What Virtual Reality means for marketing

Virtual reality, the possibility of fully immersing yourself in a world of possibility through the use of some pretty impressive spectacles, that I can’t even pretend to understand, is on the rise. The price is still prohibitive, and the technology is still primitive compared to what we will probably be seeing in 10 years, but there is no doubt that any brand with a stake in the future (Facebook, Google, Samsung etc) is investing heavily in virtual reality. This is the technology that is being made by today’s engineers for tomorrow’s consumers.

So beyond offering us the opportunity to feel as if we are sunning ourselves on a beach in Majorca, whilst in reality we are watching the cast of Love Island do so (not that I would watch such an obviously formulaic reality TV show), virtual reality is all set to take over the future of marketing.

In fact, it is already being used, albeit tentatively, and with companies whose budgets are the types that would make your eyes bulge out and flash dollar signs in a cartoon manner. Ikea recently released an interactive VR kitchen experience that allows customers to virtually remodel their kitchen and virtually have a wander around. Meanwhile, over in the States where University is big money – NYU (which costs a whooping $71, 754) sent students who had recently been accepted into the engineering program a cardboard VR device that takes them on a virtual tour of Mars. Durham didn’t even send me a sweatshirt – go figure.

But, these are just the tentative first steps. By 2020 it is estimated that 30 million headsets will be shipped globally, which means brands will really need to step up their VR game. In fact, VR is a far more dangerous game because a bad advert could quite literally cause the viewer to feel sick – so adverts will need to be slick and sophisticated. They will need to be far more thoughtfully planned and expertly executed – no more cheap and cheerful. Not only that, but because in VR consumers will have total control of the frame, the creator will need to use subtle techniques to direct the audience where to look. And more interestingly, adverts won’t be able to hitch onto trending topics because they will need more time to make, which may add an intriguing challenge for marketers.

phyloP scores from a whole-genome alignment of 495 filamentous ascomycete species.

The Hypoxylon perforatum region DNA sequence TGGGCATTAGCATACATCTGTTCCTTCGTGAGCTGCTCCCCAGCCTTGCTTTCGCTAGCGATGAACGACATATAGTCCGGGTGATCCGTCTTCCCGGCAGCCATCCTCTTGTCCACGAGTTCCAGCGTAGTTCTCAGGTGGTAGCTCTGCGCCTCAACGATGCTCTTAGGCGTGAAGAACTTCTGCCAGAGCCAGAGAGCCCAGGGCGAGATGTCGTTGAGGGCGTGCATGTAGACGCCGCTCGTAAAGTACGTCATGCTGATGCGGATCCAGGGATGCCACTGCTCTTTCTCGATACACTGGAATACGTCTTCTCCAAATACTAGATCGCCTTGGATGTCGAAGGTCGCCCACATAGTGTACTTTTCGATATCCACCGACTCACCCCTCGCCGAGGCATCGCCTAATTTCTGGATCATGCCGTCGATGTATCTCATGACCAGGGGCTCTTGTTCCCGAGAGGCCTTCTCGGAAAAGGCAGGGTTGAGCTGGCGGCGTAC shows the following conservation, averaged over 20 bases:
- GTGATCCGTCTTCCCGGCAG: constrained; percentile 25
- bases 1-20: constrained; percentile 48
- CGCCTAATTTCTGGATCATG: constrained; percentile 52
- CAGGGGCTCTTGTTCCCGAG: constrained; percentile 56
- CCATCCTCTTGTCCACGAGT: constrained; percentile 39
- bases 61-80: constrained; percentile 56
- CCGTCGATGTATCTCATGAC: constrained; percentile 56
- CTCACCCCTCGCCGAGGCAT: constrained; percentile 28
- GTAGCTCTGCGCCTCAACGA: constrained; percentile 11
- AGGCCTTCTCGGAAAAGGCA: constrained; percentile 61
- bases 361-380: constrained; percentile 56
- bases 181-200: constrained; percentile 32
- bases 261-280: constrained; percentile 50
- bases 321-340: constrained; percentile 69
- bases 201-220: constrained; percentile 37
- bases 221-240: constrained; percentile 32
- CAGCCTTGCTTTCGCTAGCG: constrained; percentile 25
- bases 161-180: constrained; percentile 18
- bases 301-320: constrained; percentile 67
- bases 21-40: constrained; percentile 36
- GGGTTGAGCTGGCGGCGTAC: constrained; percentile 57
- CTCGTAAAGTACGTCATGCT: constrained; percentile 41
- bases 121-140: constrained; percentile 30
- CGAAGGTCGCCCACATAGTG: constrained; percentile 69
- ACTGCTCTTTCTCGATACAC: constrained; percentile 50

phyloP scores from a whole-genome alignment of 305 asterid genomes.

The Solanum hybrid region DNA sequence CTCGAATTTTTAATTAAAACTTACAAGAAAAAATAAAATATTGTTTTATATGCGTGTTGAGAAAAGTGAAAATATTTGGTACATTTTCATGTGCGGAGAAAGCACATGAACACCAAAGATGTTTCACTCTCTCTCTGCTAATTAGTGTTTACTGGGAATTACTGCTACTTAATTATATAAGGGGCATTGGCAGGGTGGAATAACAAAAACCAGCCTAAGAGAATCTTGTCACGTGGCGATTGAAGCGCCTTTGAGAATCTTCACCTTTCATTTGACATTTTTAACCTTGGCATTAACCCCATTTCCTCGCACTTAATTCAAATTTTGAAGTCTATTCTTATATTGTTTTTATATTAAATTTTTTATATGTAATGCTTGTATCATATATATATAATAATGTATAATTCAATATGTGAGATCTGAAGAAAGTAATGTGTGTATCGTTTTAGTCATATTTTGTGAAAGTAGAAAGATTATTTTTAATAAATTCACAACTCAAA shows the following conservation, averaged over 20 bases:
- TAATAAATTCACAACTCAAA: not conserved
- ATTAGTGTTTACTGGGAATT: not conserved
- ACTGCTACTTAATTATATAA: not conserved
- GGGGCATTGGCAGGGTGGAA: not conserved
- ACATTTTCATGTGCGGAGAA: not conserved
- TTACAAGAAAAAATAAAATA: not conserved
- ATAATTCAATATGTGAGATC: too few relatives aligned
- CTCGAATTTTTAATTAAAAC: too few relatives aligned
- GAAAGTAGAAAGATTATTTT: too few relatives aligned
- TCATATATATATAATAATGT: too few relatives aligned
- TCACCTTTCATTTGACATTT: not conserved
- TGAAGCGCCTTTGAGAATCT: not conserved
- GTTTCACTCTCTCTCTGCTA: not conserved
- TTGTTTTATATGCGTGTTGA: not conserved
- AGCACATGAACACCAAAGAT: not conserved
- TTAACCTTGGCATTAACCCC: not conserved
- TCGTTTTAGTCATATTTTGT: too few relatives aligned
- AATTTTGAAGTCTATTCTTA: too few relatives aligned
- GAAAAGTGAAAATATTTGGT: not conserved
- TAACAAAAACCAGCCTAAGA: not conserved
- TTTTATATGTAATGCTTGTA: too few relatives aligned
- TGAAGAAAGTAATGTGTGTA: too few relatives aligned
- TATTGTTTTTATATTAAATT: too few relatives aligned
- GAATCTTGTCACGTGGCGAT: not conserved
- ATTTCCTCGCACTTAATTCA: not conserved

However, these challenges will be far outweighed by the potential for brands to harness the power of VR. Some obvious examples would be a hotel offering VR of their property, a charity allowing potential donors to view, first-hand a specific cause as well as a retailer offering a customer the opportunity to try on their garments, which for someone like myself whom would rather stick warm needles in my eye than battle with London shoppers on a Sunday, is a rather enticing prospect.

Beyond the obvious, VR will also be able to monitor the reactions of consumers, evaluating their eye movements and facial expressions to view what content is the most impactful and also being able to make recommendations based on this.

So some exciting stuff to look forward to!

If you would like to discuss any more of my hypothesis around the future of branding feel free to drop me a line on 07826 857 882 or an email on Helena@helenabaker.com. And, of course if you would like to take a look at my lovely website head on over to www.helenabaker.com